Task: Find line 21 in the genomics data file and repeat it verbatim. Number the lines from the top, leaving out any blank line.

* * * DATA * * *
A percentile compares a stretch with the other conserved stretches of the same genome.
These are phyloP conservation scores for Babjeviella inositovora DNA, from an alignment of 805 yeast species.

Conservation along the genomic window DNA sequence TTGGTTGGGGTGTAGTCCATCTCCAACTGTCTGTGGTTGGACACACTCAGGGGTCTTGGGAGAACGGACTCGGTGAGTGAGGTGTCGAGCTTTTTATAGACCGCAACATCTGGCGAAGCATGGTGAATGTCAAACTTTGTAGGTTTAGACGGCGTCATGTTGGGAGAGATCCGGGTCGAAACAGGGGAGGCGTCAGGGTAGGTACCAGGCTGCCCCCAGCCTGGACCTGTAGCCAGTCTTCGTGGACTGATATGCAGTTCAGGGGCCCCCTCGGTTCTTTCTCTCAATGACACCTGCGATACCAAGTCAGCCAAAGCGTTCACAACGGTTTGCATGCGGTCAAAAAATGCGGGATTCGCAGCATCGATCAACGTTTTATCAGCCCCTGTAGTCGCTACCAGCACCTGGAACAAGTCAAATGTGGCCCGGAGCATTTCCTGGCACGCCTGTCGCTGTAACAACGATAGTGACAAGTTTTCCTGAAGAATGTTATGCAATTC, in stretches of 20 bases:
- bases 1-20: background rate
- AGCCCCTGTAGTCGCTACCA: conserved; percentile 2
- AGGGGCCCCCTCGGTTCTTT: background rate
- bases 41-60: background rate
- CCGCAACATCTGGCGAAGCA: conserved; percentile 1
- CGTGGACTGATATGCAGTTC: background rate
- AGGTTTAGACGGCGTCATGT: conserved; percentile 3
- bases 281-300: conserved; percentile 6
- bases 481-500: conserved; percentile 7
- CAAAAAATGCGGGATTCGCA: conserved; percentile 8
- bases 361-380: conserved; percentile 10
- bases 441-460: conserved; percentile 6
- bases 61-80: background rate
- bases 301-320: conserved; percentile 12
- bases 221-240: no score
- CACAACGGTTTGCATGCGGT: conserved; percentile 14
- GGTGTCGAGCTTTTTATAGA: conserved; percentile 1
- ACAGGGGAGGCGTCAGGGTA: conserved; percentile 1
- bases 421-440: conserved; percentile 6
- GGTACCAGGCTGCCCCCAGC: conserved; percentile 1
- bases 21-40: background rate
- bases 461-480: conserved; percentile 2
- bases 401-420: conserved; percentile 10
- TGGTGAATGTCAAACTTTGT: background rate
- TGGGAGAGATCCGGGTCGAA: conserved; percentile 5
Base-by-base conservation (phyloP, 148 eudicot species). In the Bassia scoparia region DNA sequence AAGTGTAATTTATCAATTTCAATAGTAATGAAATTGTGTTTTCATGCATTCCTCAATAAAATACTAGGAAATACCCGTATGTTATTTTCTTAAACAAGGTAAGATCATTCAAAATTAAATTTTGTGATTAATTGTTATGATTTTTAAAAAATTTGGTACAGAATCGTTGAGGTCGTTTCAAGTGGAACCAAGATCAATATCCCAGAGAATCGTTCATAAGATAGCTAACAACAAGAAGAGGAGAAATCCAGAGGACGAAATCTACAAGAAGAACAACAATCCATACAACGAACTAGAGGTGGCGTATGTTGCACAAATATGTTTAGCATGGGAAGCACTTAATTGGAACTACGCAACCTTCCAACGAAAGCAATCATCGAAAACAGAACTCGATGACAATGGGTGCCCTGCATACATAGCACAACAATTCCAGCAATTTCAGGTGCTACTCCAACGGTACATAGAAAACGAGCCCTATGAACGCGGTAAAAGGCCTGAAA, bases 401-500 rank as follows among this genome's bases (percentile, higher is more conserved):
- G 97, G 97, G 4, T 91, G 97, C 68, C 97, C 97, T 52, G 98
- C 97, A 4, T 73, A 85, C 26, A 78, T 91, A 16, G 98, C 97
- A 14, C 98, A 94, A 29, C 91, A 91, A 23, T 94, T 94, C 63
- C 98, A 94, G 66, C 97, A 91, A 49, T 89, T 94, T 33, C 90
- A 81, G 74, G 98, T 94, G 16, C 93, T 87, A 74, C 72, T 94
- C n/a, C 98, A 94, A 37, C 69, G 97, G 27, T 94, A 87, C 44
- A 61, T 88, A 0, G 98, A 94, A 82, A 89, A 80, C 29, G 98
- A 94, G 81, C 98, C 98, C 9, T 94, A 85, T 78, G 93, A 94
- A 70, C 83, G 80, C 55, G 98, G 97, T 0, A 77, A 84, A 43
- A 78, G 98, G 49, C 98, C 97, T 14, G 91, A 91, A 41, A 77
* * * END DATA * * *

- ACAGGGGAGGCGTCAGGGTA: conserved; percentile 1